Postcard: 2009 George Morris Horsemastership Welcome

George Morris shares the strengths of the riding luminaries who will be training eight young riders this week in his 2009 Horsemastership Training Session.

George Morris | Photo by Sandra Oliynyk

January 4, 2009 — George Morris kicked off his third annual Horsemastership Training Session tonight by talking to the eight young riders who, for the next five days, will be immersed in learning how the stars of the sport rose to the top. The legendary horseman and chef d’?quipe of the Olympic gold medal show-jumping team last summer in Hong Kong spoke to them at the welcome reception at the Equestrian Club in Wellington, Fla.

“Knowledge is power,” George said. “I’ve always loved education. And still by my bedside, I always have a horse book. Don’t ever underestimate education.”

He continued, saying, “We have a problem today and that’s called horse show, horse show, horse show, horse show, horse show, horse show. That’s competition. That’s competitive education. That isn’t basic education. That isn’t necessarily horsemanship or horsemaster education.”

George’s goal is to instill more basic education in these young riders, and this year he will get help from five Olympic riders whom he handpicked to teach the young riders this week at the South Grounds of the Palm Beach International Equestrian Center in Wellington. (George leaves Monday morning for prior clinic engagements in Australia and South Africa.)

“Nothing happens by accident,” George said. “We constructed this, John Madden (who masterminded the training sessions) and I, on purpose.” George then explained why they selected each of the trainers and what the young riders could expect to get out of their sessions.

About dressage Olympian Robert Dover, who will be teaching four riding sessions and giving a lecture Monday on basic classical riding:

“Robert Dover is a consummate rider in what we call ‘on the flat’ in dressage. He’s absolutely a classical rider, classically trained, great teacher, great rider. He’s going to get things started off the ground with what I call ‘walk, trot, canter.’ Jumping is simply a tangent to walk, trot, canter. Walk, trot, canter to me is first. He’ll be brilliant to start this off.”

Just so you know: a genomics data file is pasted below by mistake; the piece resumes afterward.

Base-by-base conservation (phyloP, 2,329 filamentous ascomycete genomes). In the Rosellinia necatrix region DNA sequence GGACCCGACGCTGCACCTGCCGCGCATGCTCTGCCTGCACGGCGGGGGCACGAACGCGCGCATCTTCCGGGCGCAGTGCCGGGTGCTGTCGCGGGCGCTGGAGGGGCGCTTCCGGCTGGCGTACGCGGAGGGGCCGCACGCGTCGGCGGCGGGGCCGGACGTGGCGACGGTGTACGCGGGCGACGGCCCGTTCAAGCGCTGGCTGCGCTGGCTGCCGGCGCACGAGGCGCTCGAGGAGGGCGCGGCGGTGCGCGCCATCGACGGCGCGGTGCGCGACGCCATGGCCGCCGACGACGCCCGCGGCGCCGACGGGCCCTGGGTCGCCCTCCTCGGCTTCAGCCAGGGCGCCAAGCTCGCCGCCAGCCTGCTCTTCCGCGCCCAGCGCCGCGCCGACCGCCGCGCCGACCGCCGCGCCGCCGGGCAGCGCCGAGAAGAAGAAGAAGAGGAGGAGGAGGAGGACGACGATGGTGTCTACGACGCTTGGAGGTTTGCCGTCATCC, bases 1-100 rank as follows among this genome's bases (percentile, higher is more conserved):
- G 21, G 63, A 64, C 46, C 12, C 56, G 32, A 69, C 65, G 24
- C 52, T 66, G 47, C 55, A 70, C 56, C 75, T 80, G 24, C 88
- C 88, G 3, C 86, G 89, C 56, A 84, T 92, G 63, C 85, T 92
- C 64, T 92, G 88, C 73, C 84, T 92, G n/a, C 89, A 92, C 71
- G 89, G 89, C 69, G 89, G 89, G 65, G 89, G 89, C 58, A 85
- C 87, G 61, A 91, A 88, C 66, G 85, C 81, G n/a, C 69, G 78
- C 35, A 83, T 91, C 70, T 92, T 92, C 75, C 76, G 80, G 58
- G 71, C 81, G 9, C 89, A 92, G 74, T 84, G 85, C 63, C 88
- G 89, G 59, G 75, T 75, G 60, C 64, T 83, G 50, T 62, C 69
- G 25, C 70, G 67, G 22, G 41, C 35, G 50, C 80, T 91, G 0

About show-jumping Olympian Anne Kursinski, who will be reviewing flatwork and gymnastic exercises Tuesday:

“If I had to think of somebody world class–forget how well Anne jumps–but in the world, walk, trot canter on the flat, she is absolutely second to none. And I thought that was a great transition to take up where Robert left off for you to make that bridge with the flatwork, which Anne is so brilliant at, and cavalletti work, which is the bridge to jumping.”

About 2008 Olympic team gold medalist Laura Kraut, who will be teaching course strategy Wednesday:

“Laura Kraut is an innate horse woman. She has an innate sense and a great empathy for the horse. She honestly loves her horses. And horses love to go well for her. She’s also a great ring rider. She has a great sense of the ring. She grew up in the South. The South is different than the North in that one is not so formally introduced to riding as is to the nature of the horse, going cross-country, fox hunting, riding hunters. That has given her this great ring sense.”

About 2008 Olympic team gold and individual bronze medalist Beezie Madden, who will be sharing her system Thursday:

“She’s the consummate stylist. I don’t worship winning. I don’t worship my paycheck. I worship the American style of riding. To be perfectly frank, I have passionately protected it. I still promote what we call the forward seat. Beezie represents that to a tee. She represents the position, she represents the flatwork, she represents the course analysis of what I call the American forward seat.”

And finally, about 2008 Olympic team gold medalist McLain Ward, who will be sharing his system on Friday:

“Then we have ‘Mr. Perfect,’ McLain Ward. I say that with reverence. He is absolutely the consummate stylist. Position is everything to him as a base. Of course, the execution is magnificent, but much as I’ve always done as a teacher, I think position is so, so important, and I still stress that so much in my clinics. And that I’m sure you’ll [speaking to McLain] stress that, too. Also, I said, let’s see your system. Yes, I indirectly know your system. But you have a very, very definite system. This is something I preach and preach and preach. Everybody has a different system. What’s important is that you’re very, very convinced about your system. You really believe in your system. This is what I think will be a very strong day with McLain. His particular system will be very interesting.”

George ended by encouraging the riders to “prick their ears” with all of the experts–the riders, veterinarians and stable managers–who will be sharing their knowledge with them.

The riding sessions and many of the horse-care sessions are open to the public free of charge. For a schedule, go to

Sandra Oliynyk is the editor of Practical Horseman magazine.

The training session is hosted by Bates Saddles and Equestrian Sport Productions and supported by the U.S. Equestrian Federation. In addition to Bates, supporting organizations include Purina Mills, the U.S. Equestrian Team Foundation, the U.S. Hunter Jumper Association, the Syracuse Invitational Sporthorse Tournament, Nutramax (Cosequin ASU), the American Society for the Prevention of Cruelty to Animals and Practical Horseman.

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